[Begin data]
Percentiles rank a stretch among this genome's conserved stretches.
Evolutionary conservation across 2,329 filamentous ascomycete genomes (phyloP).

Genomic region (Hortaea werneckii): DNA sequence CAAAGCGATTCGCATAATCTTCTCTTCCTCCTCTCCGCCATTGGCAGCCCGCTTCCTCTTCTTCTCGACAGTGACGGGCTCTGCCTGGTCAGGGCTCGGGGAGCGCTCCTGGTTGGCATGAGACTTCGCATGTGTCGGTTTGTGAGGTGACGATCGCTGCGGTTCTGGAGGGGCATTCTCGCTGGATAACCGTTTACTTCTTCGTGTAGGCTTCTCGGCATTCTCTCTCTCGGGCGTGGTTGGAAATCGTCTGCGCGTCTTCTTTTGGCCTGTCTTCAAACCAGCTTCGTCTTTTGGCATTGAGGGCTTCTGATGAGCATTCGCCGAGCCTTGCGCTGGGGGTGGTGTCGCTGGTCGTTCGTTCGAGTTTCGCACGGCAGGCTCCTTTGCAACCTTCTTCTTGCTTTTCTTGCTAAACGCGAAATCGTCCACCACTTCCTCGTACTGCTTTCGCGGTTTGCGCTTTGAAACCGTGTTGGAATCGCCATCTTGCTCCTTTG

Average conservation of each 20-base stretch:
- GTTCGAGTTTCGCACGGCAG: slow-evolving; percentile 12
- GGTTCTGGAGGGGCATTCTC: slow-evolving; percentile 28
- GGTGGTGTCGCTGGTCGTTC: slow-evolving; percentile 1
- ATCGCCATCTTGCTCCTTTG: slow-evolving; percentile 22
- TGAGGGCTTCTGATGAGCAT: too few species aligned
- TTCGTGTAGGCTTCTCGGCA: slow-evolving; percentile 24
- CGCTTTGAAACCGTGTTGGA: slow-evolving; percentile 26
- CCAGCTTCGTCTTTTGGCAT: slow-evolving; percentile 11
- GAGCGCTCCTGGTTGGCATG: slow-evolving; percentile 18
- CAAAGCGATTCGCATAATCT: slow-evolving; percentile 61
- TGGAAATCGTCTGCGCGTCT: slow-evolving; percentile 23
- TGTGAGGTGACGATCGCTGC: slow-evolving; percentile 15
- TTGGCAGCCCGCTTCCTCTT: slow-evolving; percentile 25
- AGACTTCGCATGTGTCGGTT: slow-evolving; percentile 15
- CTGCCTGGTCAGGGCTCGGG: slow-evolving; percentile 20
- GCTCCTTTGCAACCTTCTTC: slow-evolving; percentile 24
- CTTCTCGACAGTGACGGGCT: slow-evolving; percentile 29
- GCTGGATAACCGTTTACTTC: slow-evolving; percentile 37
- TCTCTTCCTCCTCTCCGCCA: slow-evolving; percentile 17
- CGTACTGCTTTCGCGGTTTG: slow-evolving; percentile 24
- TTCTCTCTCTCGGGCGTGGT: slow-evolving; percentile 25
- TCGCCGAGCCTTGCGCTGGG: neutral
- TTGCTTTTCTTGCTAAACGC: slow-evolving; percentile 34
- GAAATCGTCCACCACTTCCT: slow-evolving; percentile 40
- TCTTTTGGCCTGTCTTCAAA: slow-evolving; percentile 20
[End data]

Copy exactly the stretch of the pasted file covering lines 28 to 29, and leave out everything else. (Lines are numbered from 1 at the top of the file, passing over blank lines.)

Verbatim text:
- GAAATCGTCCACCACTTCCT: slow-evolving; percentile 40
- TCTTTTGGCCTGTCTTCAAA: slow-evolving; percentile 20